Tuesday, November 29, 2011

On OKLAHOMA! [the musical]

As an actor, it’s important that I keep reading screenplays and plays. Screenplays are a little easier to read without seeking them out, I read new ones each time I audition for a project. I have to seek out plays a little more, but I’m always happy I did.

Recently, I reread the classic musical Oklahoma! and it blew my mind. It was completely different than I remembered from seeing productions before, or even when I worked on scenes in Musical Scene Study class back in my conservatory days. It’s not that the productions I saw were bad, or that I misunderstood it when I worked on the scenes myself… It just wasn’t fully understood. But this time, so much more was clear.

Every time I had seen the show before, it was all presented so simply. Curly the cowhand and Laurey should be together and Jud the hired hand is clearly gross and not worthy of Laurey, he’s the villain. We love Laurey because she accepts Jud’s invitation to the box social, and doesn’t go with Curly [even though she wants to] because that means that she is a good girl who doesn’t go back on her word. It’s all so very nice. But there always seemed to be something missing from the experience for me. It also makes the entire show hinge upon whether or not Laurey is polite – will she break her word and go to the social with Curly?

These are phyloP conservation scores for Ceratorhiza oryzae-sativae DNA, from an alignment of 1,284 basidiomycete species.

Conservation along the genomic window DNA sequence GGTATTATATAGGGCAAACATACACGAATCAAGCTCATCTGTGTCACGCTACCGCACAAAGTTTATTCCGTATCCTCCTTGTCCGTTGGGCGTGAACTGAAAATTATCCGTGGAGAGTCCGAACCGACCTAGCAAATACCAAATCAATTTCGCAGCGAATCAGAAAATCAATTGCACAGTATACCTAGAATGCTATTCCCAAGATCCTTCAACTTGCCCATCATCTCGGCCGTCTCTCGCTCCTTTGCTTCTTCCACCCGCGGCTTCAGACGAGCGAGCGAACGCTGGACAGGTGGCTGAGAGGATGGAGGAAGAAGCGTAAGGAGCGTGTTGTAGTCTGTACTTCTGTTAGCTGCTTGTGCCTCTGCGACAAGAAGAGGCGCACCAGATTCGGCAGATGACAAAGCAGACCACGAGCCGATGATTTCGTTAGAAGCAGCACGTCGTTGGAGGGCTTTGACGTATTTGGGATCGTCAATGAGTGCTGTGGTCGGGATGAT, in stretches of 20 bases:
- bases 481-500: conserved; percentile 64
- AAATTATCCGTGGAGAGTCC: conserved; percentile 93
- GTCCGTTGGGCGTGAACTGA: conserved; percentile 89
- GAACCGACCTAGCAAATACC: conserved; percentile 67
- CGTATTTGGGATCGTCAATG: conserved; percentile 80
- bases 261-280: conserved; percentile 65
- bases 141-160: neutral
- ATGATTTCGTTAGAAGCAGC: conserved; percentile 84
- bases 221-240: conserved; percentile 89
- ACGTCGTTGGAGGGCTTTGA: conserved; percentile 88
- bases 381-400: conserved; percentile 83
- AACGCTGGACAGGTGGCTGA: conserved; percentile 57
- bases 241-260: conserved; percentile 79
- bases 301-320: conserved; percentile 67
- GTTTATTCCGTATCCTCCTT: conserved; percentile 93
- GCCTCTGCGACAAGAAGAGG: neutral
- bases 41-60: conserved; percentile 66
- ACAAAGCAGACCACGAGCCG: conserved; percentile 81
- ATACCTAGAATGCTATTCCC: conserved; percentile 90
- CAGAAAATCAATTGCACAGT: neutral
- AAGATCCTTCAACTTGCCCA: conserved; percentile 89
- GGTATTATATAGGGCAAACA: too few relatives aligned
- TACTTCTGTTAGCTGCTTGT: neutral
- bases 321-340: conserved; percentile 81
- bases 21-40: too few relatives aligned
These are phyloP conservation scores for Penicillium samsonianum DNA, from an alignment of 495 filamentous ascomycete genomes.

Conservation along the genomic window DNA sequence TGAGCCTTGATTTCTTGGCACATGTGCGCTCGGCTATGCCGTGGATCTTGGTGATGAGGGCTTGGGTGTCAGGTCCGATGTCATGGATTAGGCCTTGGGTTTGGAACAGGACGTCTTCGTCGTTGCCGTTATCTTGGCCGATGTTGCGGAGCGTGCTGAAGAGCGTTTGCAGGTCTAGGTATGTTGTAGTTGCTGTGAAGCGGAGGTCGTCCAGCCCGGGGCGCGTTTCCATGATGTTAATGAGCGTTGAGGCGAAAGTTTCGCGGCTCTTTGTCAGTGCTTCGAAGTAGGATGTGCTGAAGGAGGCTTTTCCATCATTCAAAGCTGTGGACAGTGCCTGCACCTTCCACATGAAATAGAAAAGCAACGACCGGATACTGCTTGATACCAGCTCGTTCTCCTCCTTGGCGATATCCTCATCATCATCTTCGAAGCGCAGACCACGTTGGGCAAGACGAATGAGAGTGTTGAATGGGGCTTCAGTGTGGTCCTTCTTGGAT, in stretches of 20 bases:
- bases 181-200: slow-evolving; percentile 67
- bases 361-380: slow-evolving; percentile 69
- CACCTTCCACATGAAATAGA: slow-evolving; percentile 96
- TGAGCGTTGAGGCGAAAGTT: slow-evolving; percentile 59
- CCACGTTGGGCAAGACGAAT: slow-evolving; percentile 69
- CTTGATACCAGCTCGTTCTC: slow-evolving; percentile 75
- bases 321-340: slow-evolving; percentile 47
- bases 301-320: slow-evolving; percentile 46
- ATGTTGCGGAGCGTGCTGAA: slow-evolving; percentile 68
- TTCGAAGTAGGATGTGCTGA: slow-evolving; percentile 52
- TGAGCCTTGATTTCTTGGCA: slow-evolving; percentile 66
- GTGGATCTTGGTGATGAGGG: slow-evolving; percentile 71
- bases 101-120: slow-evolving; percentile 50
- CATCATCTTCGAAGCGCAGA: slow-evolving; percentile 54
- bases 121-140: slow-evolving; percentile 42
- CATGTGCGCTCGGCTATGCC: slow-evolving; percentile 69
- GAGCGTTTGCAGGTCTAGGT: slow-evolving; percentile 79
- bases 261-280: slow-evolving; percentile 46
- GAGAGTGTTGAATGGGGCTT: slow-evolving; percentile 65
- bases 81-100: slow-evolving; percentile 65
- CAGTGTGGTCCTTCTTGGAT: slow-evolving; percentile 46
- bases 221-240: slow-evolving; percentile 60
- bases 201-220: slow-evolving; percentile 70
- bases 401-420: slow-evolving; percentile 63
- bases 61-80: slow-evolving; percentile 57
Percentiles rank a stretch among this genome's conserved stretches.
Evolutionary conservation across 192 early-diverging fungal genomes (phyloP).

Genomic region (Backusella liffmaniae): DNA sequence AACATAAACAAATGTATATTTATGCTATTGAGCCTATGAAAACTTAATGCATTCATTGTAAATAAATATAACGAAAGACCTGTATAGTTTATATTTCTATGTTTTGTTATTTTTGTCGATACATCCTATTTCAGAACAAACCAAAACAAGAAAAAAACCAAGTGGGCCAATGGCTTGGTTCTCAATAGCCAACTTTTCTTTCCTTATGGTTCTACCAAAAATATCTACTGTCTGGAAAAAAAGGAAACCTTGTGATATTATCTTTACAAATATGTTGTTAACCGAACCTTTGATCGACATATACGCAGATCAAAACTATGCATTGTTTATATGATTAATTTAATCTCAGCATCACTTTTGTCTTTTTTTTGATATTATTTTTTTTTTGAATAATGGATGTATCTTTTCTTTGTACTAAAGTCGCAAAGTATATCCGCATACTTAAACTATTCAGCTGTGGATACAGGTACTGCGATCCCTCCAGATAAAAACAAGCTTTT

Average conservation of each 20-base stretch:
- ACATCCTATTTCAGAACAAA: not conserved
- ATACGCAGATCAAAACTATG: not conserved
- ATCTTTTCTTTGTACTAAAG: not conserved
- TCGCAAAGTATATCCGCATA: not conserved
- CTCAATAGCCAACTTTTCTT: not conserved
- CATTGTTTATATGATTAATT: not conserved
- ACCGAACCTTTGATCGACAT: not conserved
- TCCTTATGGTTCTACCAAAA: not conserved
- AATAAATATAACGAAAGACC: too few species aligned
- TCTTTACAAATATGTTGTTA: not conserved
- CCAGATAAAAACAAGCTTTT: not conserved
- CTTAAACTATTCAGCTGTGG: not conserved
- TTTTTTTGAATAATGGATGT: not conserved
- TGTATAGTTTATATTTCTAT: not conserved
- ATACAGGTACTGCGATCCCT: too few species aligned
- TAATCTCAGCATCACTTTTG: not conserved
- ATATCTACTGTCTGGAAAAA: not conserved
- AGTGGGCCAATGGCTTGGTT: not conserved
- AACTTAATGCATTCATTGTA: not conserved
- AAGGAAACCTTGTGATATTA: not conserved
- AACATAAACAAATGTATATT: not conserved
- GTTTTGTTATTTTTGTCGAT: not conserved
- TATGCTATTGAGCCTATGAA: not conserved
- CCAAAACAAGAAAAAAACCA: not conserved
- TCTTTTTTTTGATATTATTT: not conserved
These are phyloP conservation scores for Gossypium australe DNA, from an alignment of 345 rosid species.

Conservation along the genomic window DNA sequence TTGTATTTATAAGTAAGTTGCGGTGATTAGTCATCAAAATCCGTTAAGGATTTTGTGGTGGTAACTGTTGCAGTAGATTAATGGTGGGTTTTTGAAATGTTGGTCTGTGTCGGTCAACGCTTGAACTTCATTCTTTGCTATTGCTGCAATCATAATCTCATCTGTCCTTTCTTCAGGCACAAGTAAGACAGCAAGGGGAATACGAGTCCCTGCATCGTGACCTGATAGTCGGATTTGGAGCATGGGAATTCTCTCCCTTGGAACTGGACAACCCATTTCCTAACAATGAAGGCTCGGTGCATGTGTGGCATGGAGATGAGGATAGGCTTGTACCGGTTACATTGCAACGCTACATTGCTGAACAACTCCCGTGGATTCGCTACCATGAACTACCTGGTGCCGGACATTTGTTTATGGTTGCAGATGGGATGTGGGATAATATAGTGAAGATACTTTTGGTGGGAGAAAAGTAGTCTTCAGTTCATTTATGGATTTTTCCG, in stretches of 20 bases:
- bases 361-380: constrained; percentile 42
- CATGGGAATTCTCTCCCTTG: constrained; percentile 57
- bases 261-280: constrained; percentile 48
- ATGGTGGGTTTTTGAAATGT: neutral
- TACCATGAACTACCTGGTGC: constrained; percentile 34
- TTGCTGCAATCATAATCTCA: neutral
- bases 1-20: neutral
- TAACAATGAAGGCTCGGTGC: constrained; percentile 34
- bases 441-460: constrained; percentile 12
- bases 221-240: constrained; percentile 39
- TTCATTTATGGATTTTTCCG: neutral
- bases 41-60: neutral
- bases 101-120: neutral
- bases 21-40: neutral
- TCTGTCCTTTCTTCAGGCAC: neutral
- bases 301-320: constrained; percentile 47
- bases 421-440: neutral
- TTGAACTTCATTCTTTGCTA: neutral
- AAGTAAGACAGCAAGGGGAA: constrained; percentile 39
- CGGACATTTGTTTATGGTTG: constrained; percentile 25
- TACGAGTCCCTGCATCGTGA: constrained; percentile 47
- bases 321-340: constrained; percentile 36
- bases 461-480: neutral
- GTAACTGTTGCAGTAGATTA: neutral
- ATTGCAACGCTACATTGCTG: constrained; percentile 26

That’s it?!

As soon as I began reading Oklahoma! this time, everything felt much more urgent. And questions popped up immediately. What if Curly is arrogantly toying with Laurey about asking her to the social instead of being teasingly cute? And then she says yes to Jud when he asks her… The audience doesn’t get to see that scene, but I always assumed she says yes to Jud because Curly has said (teasingly or toyingly) that he won’t ask her. Reading it this time, I realized that if she didn’t want to go with Jud she easily could’ve made an excuse. Everyone in town would have fully understood and would not have thought any less of her. It’s Jud. Ew.

Meanwhile, we’ve met Will and Ado Annie who have reminded us that we’re all so wonderfully alive, with a world of feelings inside of us that need to be expressed physically. I won’t digress into an argument about what that sexuality represents in the show, but it’s clear that it’s about change. People are allowing themselves to physically express their desires – and that change feels dangerous. There’s a scene between Laurey and Ado Annie where Ado Annie explains how when her motor gets running, she “Can’t Say No.” She asks Laurey for recognition and Laurey says she has no idea what Ado Annie is talking about, but… what if she does? What if Laurey is vexed by this very issue right now?

And then, for me, all hell broke loose.

Yes, Laurey loves Curly. Laurey loves Curly the way love is written about – butterflies, the stars and the moon – and that love is real. But what if Jud makes her feel alive inside; makes her feel like a grown woman? Sexually? And what if, as overwhelming and scary and new that feeling is to her – she loves it? What if it excites her just as much as her feelings for Curly do…?